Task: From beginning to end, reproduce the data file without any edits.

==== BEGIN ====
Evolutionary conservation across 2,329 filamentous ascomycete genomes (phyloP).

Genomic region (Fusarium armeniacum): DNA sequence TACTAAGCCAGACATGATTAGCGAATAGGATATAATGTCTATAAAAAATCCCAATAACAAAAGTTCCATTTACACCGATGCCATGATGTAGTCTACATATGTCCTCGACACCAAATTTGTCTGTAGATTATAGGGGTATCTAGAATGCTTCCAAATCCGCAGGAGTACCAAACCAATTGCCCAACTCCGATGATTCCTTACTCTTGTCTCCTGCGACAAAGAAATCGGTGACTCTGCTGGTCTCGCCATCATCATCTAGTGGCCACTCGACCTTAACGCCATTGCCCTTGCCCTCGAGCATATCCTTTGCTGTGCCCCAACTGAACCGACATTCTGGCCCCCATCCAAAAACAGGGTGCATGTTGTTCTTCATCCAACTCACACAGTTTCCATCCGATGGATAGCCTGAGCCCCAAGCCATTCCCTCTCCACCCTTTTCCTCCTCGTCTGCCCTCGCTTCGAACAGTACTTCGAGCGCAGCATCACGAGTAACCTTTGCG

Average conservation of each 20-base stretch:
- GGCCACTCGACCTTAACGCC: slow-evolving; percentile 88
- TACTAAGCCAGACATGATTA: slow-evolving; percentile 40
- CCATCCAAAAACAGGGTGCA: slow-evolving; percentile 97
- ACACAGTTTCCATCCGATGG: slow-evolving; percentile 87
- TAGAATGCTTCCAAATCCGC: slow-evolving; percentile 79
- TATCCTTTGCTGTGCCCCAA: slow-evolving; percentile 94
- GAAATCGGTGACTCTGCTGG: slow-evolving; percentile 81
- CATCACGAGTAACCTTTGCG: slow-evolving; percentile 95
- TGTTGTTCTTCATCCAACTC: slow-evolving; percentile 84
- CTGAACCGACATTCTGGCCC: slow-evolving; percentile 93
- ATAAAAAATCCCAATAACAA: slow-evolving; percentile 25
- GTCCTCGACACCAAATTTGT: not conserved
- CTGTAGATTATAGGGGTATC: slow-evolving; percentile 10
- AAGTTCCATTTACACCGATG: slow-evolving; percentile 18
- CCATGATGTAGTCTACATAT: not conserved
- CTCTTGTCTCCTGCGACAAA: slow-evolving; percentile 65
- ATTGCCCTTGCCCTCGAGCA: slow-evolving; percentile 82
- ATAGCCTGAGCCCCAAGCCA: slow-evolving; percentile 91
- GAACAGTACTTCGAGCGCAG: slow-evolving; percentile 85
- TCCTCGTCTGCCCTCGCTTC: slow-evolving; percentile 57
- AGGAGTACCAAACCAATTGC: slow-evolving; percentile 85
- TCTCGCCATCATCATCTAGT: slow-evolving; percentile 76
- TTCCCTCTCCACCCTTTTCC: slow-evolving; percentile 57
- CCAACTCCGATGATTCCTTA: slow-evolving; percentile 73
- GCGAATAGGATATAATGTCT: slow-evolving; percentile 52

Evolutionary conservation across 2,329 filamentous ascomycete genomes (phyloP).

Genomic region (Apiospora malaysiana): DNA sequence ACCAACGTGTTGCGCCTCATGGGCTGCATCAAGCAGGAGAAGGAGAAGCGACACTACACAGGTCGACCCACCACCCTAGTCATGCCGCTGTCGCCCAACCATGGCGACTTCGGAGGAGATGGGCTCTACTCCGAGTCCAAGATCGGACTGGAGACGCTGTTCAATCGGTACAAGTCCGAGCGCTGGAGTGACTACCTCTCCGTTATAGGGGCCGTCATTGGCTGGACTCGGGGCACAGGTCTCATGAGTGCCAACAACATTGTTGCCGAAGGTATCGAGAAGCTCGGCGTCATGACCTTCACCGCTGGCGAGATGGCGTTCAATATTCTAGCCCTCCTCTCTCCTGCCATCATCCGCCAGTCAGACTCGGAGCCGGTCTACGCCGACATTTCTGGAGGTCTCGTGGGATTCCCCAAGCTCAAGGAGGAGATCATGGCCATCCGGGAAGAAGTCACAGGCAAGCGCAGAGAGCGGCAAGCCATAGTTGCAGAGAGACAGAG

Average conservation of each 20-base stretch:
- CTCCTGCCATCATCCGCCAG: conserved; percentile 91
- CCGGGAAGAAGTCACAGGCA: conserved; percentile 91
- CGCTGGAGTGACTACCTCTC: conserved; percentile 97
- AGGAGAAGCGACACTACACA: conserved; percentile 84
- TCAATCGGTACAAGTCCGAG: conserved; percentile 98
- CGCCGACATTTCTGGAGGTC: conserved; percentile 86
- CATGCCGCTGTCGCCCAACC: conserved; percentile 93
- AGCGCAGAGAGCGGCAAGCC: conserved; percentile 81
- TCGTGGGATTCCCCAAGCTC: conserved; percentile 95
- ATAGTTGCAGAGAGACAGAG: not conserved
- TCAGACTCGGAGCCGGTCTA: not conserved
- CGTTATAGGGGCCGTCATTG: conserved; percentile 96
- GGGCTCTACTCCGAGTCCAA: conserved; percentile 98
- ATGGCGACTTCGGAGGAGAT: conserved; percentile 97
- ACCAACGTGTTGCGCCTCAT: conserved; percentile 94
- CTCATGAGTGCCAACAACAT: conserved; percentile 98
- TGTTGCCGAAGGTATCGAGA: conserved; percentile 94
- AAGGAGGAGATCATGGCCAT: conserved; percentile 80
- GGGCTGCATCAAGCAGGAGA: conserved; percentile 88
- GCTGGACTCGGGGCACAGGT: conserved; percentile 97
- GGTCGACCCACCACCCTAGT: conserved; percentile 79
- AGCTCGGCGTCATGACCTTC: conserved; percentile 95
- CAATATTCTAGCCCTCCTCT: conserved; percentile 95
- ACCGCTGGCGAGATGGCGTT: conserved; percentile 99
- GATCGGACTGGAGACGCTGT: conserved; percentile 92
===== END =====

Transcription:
Evolutionary conservation across 2,329 filamentous ascomycete genomes (phyloP).

Genomic region (Fusarium armeniacum): DNA sequence TACTAAGCCAGACATGATTAGCGAATAGGATATAATGTCTATAAAAAATCCCAATAACAAAAGTTCCATTTACACCGATGCCATGATGTAGTCTACATATGTCCTCGACACCAAATTTGTCTGTAGATTATAGGGGTATCTAGAATGCTTCCAAATCCGCAGGAGTACCAAACCAATTGCCCAACTCCGATGATTCCTTACTCTTGTCTCCTGCGACAAAGAAATCGGTGACTCTGCTGGTCTCGCCATCATCATCTAGTGGCCACTCGACCTTAACGCCATTGCCCTTGCCCTCGAGCATATCCTTTGCTGTGCCCCAACTGAACCGACATTCTGGCCCCCATCCAAAAACAGGGTGCATGTTGTTCTTCATCCAACTCACACAGTTTCCATCCGATGGATAGCCTGAGCCCCAAGCCATTCCCTCTCCACCCTTTTCCTCCTCGTCTGCCCTCGCTTCGAACAGTACTTCGAGCGCAGCATCACGAGTAACCTTTGCG

Average conservation of each 20-base stretch:
- GGCCACTCGACCTTAACGCC: slow-evolving; percentile 88
- TACTAAGCCAGACATGATTA: slow-evolving; percentile 40
- CCATCCAAAAACAGGGTGCA: slow-evolving; percentile 97
- ACACAGTTTCCATCCGATGG: slow-evolving; percentile 87
- TAGAATGCTTCCAAATCCGC: slow-evolving; percentile 79
- TATCCTTTGCTGTGCCCCAA: slow-evolving; percentile 94
- GAAATCGGTGACTCTGCTGG: slow-evolving; percentile 81
- CATCACGAGTAACCTTTGCG: slow-evolving; percentile 95
- TGTTGTTCTTCATCCAACTC: slow-evolving; percentile 84
- CTGAACCGACATTCTGGCCC: slow-evolving; percentile 93
- ATAAAAAATCCCAATAACAA: slow-evolving; percentile 25
- GTCCTCGACACCAAATTTGT: not conserved
- CTGTAGATTATAGGGGTATC: slow-evolving; percentile 10
- AAGTTCCATTTACACCGATG: slow-evolving; percentile 18
- CCATGATGTAGTCTACATAT: not conserved
- CTCTTGTCTCCTGCGACAAA: slow-evolving; percentile 65
- ATTGCCCTTGCCCTCGAGCA: slow-evolving; percentile 82
- ATAGCCTGAGCCCCAAGCCA: slow-evolving; percentile 91
- GAACAGTACTTCGAGCGCAG: slow-evolving; percentile 85
- TCCTCGTCTGCCCTCGCTTC: slow-evolving; percentile 57
- AGGAGTACCAAACCAATTGC: slow-evolving; percentile 85
- TCTCGCCATCATCATCTAGT: slow-evolving; percentile 76
- TTCCCTCTCCACCCTTTTCC: slow-evolving; percentile 57
- CCAACTCCGATGATTCCTTA: slow-evolving; percentile 73
- GCGAATAGGATATAATGTCT: slow-evolving; percentile 52

Evolutionary conservation across 2,329 filamentous ascomycete genomes (phyloP).

Genomic region (Apiospora malaysiana): DNA sequence ACCAACGTGTTGCGCCTCATGGGCTGCATCAAGCAGGAGAAGGAGAAGCGACACTACACAGGTCGACCCACCACCCTAGTCATGCCGCTGTCGCCCAACCATGGCGACTTCGGAGGAGATGGGCTCTACTCCGAGTCCAAGATCGGACTGGAGACGCTGTTCAATCGGTACAAGTCCGAGCGCTGGAGTGACTACCTCTCCGTTATAGGGGCCGTCATTGGCTGGACTCGGGGCACAGGTCTCATGAGTGCCAACAACATTGTTGCCGAAGGTATCGAGAAGCTCGGCGTCATGACCTTCACCGCTGGCGAGATGGCGTTCAATATTCTAGCCCTCCTCTCTCCTGCCATCATCCGCCAGTCAGACTCGGAGCCGGTCTACGCCGACATTTCTGGAGGTCTCGTGGGATTCCCCAAGCTCAAGGAGGAGATCATGGCCATCCGGGAAGAAGTCACAGGCAAGCGCAGAGAGCGGCAAGCCATAGTTGCAGAGAGACAGAG

Average conservation of each 20-base stretch:
- CTCCTGCCATCATCCGCCAG: conserved; percentile 91
- CCGGGAAGAAGTCACAGGCA: conserved; percentile 91
- CGCTGGAGTGACTACCTCTC: conserved; percentile 97
- AGGAGAAGCGACACTACACA: conserved; percentile 84
- TCAATCGGTACAAGTCCGAG: conserved; percentile 98
- CGCCGACATTTCTGGAGGTC: conserved; percentile 86
- CATGCCGCTGTCGCCCAACC: conserved; percentile 93
- AGCGCAGAGAGCGGCAAGCC: conserved; percentile 81
- TCGTGGGATTCCCCAAGCTC: conserved; percentile 95
- ATAGTTGCAGAGAGACAGAG: not conserved
- TCAGACTCGGAGCCGGTCTA: not conserved
- CGTTATAGGGGCCGTCATTG: conserved; percentile 96
- GGGCTCTACTCCGAGTCCAA: conserved; percentile 98
- ATGGCGACTTCGGAGGAGAT: conserved; percentile 97
- ACCAACGTGTTGCGCCTCAT: conserved; percentile 94
- CTCATGAGTGCCAACAACAT: conserved; percentile 98
- TGTTGCCGAAGGTATCGAGA: conserved; percentile 94
- AAGGAGGAGATCATGGCCAT: conserved; percentile 80
- GGGCTGCATCAAGCAGGAGA: conserved; percentile 88
- GCTGGACTCGGGGCACAGGT: conserved; percentile 97
- GGTCGACCCACCACCCTAGT: conserved; percentile 79
- AGCTCGGCGTCATGACCTTC: conserved; percentile 95
- CAATATTCTAGCCCTCCTCT: conserved; percentile 95
- ACCGCTGGCGAGATGGCGTT: conserved; percentile 99
- GATCGGACTGGAGACGCTGT: conserved; percentile 92